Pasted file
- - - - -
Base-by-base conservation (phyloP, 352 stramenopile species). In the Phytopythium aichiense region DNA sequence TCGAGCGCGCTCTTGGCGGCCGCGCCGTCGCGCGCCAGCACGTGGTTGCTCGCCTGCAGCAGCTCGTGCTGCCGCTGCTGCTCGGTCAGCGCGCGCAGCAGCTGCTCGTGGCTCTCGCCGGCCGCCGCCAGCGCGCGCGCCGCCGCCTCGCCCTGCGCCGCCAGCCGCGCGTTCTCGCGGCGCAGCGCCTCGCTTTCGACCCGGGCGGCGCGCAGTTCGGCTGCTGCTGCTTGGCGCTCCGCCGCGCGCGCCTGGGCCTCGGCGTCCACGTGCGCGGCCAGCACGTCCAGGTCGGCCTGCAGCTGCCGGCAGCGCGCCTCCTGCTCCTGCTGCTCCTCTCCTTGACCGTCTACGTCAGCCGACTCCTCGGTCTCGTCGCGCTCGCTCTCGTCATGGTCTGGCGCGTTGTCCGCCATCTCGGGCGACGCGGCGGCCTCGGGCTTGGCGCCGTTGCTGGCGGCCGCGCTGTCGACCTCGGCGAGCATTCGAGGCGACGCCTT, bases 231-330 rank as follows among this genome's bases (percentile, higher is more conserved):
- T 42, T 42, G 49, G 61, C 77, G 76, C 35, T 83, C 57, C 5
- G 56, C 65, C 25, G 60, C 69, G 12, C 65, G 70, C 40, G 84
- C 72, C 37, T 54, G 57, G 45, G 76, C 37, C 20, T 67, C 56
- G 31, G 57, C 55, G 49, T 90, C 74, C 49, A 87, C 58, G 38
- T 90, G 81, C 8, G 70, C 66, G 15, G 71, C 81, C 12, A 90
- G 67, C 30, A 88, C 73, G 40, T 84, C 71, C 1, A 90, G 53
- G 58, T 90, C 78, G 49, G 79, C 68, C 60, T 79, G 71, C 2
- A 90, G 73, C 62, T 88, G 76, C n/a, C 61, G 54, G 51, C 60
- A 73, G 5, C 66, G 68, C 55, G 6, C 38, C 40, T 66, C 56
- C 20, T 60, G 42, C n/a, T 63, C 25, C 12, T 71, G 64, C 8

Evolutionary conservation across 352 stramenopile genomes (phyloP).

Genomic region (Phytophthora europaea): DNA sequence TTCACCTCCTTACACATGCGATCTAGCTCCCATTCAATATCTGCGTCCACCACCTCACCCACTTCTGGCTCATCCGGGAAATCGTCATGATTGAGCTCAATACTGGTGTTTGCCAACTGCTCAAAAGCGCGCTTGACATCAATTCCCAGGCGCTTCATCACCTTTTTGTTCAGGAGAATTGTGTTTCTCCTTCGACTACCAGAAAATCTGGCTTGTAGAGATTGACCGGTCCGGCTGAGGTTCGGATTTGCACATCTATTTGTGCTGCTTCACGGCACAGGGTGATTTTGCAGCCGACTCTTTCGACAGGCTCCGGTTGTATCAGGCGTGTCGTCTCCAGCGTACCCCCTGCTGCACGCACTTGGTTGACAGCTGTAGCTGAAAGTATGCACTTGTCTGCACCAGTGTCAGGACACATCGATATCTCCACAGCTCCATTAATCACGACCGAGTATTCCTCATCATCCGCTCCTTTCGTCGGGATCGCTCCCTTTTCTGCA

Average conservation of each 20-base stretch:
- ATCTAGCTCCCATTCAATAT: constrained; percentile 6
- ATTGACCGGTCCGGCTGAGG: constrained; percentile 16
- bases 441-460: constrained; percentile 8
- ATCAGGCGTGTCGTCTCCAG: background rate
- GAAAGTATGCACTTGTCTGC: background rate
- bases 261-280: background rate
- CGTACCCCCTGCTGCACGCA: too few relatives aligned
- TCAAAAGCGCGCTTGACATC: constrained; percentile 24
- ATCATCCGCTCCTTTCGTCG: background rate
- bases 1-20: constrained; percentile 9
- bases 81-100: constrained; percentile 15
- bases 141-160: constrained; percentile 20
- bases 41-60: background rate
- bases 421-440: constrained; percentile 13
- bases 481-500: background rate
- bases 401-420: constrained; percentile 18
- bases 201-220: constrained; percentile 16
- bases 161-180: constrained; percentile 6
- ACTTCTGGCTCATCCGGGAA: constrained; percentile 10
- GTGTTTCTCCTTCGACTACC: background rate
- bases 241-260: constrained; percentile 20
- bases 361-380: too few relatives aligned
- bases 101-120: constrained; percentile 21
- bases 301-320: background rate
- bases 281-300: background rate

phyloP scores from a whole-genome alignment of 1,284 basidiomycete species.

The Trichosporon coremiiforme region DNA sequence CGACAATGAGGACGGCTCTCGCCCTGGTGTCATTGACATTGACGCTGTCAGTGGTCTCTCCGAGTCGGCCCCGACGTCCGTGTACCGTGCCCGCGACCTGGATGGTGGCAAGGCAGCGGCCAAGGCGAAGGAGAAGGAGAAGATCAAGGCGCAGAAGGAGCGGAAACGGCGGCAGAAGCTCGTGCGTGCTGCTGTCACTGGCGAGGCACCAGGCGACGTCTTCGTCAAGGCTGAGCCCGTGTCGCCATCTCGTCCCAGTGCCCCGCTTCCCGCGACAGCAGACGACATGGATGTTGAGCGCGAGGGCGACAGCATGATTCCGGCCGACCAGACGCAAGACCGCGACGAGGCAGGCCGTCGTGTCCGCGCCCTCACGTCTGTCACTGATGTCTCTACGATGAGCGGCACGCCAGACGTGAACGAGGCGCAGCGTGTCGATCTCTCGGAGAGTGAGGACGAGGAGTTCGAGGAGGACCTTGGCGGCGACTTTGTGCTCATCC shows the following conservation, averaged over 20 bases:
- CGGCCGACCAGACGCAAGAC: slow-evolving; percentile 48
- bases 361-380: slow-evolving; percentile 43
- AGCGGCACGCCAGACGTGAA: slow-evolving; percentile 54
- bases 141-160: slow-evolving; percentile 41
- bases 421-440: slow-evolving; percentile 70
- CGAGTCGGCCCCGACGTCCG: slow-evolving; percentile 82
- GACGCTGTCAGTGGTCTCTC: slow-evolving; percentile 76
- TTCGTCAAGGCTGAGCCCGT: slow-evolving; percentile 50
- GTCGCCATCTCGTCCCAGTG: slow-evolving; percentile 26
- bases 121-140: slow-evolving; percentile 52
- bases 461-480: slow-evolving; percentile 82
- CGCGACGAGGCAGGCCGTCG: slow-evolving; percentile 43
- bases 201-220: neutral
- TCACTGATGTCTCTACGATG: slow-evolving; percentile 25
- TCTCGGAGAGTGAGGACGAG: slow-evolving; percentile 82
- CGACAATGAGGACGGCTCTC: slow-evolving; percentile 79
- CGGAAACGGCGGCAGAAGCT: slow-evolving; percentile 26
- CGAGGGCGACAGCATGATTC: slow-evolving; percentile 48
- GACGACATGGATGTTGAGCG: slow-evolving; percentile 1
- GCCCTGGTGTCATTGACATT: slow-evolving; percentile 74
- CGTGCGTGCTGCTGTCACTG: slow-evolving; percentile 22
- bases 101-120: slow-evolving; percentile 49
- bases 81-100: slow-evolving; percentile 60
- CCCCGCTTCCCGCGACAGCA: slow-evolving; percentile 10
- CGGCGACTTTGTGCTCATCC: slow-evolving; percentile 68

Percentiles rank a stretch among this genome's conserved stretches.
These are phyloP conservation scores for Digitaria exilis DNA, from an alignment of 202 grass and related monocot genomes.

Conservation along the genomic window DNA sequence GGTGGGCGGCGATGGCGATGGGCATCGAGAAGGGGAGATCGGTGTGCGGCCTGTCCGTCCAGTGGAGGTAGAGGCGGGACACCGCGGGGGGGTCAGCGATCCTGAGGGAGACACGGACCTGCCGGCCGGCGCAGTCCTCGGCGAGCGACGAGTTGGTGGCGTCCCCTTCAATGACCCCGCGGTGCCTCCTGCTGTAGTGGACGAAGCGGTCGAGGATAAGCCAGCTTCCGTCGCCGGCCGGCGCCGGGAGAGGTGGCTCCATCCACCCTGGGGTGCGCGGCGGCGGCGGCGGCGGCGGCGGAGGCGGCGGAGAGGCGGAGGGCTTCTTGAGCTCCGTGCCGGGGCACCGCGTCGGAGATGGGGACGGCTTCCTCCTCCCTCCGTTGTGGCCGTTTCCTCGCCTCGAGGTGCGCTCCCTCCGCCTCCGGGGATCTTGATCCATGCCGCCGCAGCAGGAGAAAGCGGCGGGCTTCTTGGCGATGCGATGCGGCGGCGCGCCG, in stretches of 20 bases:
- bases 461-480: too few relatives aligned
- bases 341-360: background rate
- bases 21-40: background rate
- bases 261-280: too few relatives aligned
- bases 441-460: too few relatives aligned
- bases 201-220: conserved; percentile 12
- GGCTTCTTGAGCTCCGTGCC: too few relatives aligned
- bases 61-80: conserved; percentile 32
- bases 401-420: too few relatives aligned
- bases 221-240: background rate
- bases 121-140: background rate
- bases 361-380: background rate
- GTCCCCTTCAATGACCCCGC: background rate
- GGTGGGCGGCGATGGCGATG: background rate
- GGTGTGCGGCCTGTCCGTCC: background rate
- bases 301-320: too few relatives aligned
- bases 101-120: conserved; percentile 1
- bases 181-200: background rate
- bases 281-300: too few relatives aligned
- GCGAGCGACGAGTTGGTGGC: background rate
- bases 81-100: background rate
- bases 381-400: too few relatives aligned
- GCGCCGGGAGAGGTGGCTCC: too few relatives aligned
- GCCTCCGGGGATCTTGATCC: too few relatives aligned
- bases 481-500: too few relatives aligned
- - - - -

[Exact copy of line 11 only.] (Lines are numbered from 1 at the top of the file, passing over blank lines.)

- C 20, T 60, G 42, C n/a, T 63, C 25, C 12, T 71, G 64, C 8